Organic (Affective) Mood Disorders

What is Organic (Affective) Mood Disorders?

Affective disorders are observed in almost all endocrine diseases, and especially in patients who are treated with hormonal drugs during their withdrawal.

Causes of Organic (Affective) Mood Disorders

A frequent cause are endocrine disease (hyperthyroidism, Cushing’s disease – Cushing, thyroidectomy, premenstrual and menopausal syndromes), hormonal drugs in patients with bronchial asthma, rheumatoid arthritis, overdosage and poisoning vitamins and antihypertensives, craniocerebral trauma, tumors of the frontal lobes.

Symptoms of Organic (Affective) Mood Disorders

Affective disorders are manifested in the form of depression, mania, bipolar or mixed disorders. Indirectly, the organic background can be identified by a combination of these disorders with a decrease in activity up to a reduction in energy potential, asthenia, a change in craving (endocrine psycho-syndrome), as well as symptoms of cognitive deficit. In history you can find episodes of organic delirium. Manic episodes occur with euphoria and unproductive euphoria (moria), dysphoria is characteristic in the structure of depressions, daily mood swings are absent or distorted. By evening, mania can be exhausted, and in case of depression, asthenia increases in the evening. In bipolar disorders, affect is associated with the course of the underlying pathology, and seasonality is not characteristic.

Diagnosis of Organic (Affective) Mood Disorders

Based on the identification of the underlying disease and atypia of affective disorders. Affective disorders can usually be manic, depressive, bipolar, or mixed.

Differential diagnostics

Disorders should be differentiated from affective residual disorders due to dependence on psychoactive substances, with endogenous affective disorders, symptoms of frontal atrophy.

Affective residual disorders due to the use of psychoactive substances can be identified by history, the frequent presence of typical psychosis (delirium and affective disorders during abstinence) in history, a combination of affective disorders with a pseudo-paralysis clinic or Korsakov’s disorders.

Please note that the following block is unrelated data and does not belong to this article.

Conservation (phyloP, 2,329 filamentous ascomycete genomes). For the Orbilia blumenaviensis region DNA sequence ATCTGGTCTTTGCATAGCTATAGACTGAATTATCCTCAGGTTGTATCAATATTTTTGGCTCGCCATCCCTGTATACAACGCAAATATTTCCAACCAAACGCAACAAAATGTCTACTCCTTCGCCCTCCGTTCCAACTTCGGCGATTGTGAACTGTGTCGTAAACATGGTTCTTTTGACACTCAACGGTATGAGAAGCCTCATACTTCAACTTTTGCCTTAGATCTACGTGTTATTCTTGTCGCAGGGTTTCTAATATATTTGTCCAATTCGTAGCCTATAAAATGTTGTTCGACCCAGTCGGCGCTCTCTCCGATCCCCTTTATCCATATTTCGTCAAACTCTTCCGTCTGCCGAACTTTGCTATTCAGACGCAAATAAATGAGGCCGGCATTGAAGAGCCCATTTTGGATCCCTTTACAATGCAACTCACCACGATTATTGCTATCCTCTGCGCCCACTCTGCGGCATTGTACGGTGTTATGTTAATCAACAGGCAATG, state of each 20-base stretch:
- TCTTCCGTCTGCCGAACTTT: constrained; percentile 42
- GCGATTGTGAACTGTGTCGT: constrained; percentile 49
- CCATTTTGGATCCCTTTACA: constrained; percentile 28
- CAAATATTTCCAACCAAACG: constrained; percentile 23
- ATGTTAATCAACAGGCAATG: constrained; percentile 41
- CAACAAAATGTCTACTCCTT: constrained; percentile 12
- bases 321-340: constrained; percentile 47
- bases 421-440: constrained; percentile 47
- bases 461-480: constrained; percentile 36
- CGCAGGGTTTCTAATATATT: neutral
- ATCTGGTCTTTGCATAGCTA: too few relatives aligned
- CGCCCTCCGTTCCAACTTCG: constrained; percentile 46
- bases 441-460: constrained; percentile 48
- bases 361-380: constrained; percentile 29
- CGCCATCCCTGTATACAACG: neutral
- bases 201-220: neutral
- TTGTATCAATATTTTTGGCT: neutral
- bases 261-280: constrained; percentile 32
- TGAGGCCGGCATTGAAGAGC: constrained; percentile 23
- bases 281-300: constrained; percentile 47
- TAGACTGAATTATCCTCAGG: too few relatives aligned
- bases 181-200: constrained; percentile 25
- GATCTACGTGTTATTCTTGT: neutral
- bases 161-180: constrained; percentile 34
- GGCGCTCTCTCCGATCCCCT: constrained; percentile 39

Endogenous affective disorders are characterized by typical daily and seasonal dynamics, lack of organic neurological symptoms, although secondary endocrine disorders are possible (delayed menstruation, involution).

Symptoms of frontal atrophy are characterized by a combination of affective disorders with the symptoms of E. Robertson (see Pick’s disease).

Treatment of Organic (Affective) Mood Disorders

When treating organic affective disorders, it should be borne in mind that patients may react abnormally to psychoactive substances, that is, the trap should be cautious. In the treatment of depression should prefer Prozac, Lerivon and Zoloft. For the prevention of bipolar disorders – difenin, carbamazepine and depakin. For the treatment of manic states – carbamazepine, beta-blockers, tranquilizers and small doses of teasercine. All this therapy is considered symptomatic, attention should be paid to the treatment of the underlying disease. Of nootropics, phenibut and pantogams should be preferred, since other nootropics can increase anxiety and anxiety.

Inorganic Enuresis

What is Inorganic Enuresis?

It is characterized by involuntary urination during the day and / or night, which does not correspond to the child’s mental age. Not due to the lack of control over the function of the bladder due to neurological disorders, epileptic seizures, structural abnormalities of the urinary tract.

Causes of Inorganic Enuresis

Bladder control develops gradually, it is influenced by features of the neuromuscular system, cognitive functions, and, possibly, genetic factors. Violations of one of these components may contribute to the development of enuresis. Children suffering from enuresis are approximately twice as likely to have developmental delays. 75% of children with inorganic enuresis have close relatives suffering from enuresis, which confirms the role of genetic factors. Most children suffering from enuresis have an anatomically normal bladder, but it is functionally small. Psychological stress can increase enuresis. A big role is played by the birth of a sibling, the beginning of schooling, the breakup of a family, and the transfer to a new place of residence.